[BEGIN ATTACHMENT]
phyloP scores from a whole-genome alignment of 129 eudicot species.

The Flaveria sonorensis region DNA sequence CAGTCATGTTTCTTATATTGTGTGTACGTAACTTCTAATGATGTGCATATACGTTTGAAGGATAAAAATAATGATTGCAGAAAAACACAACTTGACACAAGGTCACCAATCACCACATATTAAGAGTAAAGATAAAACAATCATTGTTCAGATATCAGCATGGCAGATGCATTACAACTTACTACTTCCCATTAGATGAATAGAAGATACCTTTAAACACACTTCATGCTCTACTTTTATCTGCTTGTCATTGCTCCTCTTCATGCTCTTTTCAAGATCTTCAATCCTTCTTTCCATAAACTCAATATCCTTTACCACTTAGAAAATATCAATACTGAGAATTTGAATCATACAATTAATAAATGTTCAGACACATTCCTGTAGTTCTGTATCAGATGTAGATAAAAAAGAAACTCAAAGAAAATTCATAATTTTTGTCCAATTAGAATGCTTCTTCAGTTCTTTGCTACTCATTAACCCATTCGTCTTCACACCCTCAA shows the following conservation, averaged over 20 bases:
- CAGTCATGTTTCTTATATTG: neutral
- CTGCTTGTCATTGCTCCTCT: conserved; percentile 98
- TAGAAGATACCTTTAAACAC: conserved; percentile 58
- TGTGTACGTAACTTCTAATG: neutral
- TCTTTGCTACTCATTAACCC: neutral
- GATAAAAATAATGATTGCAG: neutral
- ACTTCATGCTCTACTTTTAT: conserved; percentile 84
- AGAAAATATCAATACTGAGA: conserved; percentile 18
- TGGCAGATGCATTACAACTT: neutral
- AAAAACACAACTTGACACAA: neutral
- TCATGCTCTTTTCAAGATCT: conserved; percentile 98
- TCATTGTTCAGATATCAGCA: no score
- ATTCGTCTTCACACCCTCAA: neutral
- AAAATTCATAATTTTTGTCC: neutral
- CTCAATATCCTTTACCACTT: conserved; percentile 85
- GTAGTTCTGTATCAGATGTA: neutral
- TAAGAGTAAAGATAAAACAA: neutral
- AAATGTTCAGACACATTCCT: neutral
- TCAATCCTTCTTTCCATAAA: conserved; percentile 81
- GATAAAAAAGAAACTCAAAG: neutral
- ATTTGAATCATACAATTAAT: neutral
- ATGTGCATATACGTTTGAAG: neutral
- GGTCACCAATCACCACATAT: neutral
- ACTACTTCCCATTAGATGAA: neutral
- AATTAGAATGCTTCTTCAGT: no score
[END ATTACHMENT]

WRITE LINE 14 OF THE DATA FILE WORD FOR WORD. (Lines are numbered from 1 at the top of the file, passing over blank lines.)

- TCATTGTTCAGATATCAGCA: no score